The exceptional electronic properties of carbon nanotubes provide a unique access to the physics of low-dimensional systems, and have been extensively investigated using field effect, generally with SiO2 as the gate dielectric. However, an alternative and multifunctional system can be obtained by combining carbon nanotubes with perovskite ferroelectric materials, whose switchable remanent polarization could be used to modulate the charge carrier density in an overlying nanotube. In such hybrid devices, local, significantly higher and fully reversible doping could be achieved to control the electronic properties of the carbon nanotube. Meanwhile, the carbon nanotube can act as a local electric field source for nanoscale polarization switching. The main challenge for such devices is the need for very clean interfaces between the the two materials, and their relative incompatibility for direct growth of the device structure.
Our group is pursuing a number of alternative routes combining the two materials, including spin-deposition of short single-walled carbon nanotubes from aquaeous suspension onto patterned epitaxial Pb(Zr0.2Ti0.8)O3 thin films, and the controlled transfer of freely suspended CNT grown by chemical vapor deposition on a trenched Si-based substrate onto the target ferroelectric surface. In such devices, where we have shown repeated and reversible nanoscale polarization switching of the ferroelectric in the local field applied by the carbon nanotube, we are investigating the switching dynamics of the resulting domains, and ferroelectric field effect modulation of the carbon nanotube properties accompanying the switching, as well as the effects of carbon nanotube self-heating on the underlying ferroelectric material. In long-duration studies, we have demonstrated that the extremely small CNT-written domains nonetheless remain stable for over 18 months. We have also characterised the competing effects of charge dynamics and ferroelectric polarization on the electronic properties of semiconducting nanotubes, and explored universal conductance fluctuations in such devices at cryogenic temperatures.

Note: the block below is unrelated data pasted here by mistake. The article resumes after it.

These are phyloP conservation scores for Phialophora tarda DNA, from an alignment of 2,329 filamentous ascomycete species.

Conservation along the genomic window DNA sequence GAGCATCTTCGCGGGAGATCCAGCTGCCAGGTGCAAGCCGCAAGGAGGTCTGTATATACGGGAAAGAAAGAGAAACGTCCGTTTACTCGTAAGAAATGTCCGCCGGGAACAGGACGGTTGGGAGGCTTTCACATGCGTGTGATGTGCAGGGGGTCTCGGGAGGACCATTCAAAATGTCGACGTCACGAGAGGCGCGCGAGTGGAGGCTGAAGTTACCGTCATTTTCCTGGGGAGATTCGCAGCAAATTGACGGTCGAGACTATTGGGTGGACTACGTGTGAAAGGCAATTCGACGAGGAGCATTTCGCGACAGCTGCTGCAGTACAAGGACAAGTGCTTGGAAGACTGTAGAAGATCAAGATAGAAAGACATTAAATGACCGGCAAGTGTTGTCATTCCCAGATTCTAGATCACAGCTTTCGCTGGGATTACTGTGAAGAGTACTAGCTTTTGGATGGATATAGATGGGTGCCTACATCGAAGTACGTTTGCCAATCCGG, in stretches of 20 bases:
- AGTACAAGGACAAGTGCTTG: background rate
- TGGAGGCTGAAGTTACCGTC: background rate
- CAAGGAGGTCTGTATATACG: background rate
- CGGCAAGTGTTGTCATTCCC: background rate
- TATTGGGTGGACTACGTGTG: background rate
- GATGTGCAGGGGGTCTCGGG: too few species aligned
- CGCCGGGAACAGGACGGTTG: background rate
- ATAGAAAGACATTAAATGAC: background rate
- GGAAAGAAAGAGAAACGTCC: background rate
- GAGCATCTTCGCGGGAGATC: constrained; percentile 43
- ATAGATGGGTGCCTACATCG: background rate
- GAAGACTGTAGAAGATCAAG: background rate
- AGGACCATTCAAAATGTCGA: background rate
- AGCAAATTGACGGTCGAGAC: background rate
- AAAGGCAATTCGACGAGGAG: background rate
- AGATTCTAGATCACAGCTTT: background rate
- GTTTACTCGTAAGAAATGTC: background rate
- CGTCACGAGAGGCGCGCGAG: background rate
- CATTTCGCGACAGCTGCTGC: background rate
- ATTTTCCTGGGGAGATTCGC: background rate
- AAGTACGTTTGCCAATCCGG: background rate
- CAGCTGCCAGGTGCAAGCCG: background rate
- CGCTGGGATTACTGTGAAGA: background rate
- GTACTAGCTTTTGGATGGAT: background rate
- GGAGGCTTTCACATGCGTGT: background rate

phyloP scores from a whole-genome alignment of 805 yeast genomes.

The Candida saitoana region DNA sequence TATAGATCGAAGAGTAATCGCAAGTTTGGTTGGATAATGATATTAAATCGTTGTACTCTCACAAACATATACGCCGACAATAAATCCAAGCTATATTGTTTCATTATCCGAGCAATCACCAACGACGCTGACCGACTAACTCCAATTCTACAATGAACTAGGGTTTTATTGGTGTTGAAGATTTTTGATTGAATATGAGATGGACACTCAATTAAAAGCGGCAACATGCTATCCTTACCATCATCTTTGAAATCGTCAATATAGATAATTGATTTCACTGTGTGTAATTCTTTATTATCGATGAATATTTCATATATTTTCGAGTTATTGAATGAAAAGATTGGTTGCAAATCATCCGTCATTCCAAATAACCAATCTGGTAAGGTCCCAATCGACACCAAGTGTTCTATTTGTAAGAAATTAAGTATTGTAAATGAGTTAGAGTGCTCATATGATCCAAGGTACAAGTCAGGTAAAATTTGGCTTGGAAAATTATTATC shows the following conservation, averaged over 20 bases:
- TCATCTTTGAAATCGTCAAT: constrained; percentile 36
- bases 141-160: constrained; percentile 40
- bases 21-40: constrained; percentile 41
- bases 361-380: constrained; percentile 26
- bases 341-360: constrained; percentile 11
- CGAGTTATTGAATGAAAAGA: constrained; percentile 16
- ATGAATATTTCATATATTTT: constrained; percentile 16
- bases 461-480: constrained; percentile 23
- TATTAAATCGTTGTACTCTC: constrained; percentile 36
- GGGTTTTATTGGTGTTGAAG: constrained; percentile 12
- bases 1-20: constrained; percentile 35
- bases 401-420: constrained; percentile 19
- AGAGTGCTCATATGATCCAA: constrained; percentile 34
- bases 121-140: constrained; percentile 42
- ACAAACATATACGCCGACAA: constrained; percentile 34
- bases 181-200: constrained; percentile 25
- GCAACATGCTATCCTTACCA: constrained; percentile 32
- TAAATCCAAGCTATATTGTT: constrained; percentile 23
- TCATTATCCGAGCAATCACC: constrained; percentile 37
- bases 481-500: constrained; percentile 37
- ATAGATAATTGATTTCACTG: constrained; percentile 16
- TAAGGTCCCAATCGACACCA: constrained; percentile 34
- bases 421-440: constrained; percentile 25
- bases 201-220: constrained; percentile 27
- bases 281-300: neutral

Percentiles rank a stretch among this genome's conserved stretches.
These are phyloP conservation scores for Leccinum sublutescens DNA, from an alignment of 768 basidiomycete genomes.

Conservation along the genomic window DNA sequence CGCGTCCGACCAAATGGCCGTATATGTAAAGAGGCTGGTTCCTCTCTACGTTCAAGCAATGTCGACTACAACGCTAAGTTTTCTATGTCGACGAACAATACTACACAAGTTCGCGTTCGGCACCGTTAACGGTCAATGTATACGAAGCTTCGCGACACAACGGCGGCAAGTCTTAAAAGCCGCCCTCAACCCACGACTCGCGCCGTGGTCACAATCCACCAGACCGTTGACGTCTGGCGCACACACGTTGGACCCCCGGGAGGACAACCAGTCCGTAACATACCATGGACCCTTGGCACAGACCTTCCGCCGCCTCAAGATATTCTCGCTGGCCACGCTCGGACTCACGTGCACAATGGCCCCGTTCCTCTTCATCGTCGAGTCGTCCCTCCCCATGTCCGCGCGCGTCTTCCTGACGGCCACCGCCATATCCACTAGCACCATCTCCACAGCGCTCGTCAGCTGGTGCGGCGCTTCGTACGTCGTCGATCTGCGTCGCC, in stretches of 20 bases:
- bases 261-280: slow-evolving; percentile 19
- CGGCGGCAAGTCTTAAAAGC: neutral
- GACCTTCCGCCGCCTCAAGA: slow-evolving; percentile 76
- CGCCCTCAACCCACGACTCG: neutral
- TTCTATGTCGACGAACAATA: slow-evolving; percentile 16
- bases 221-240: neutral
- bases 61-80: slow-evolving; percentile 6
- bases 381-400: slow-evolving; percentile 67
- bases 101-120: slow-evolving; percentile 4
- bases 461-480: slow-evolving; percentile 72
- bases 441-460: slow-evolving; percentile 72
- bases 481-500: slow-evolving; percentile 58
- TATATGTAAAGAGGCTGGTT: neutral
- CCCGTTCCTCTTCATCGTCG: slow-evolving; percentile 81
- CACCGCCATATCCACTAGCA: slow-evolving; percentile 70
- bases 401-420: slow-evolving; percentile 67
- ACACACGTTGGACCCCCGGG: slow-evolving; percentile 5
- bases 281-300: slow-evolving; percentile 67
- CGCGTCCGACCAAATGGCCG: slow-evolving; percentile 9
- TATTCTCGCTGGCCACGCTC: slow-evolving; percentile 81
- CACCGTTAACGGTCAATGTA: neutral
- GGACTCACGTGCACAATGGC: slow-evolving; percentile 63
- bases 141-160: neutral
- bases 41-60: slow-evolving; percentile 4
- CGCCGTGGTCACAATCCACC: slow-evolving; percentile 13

Left: (a,d) PFM phase images of a CNT-written ferroelectric nanodomain generated by a +10 V, 100 μs pulse, after a time between 1 and 600 days after switching. (e,h) Simultaneously recorded topographic images of the same areas, with the outline of the ferroelectric nanodomain. Right: Comparison of our data with previously reported domain sizes and models.
Conductance of a device containing metallic CNT on a STO sample at 4.2 K as a function of Vgd gate voltage for varying Vsd bias.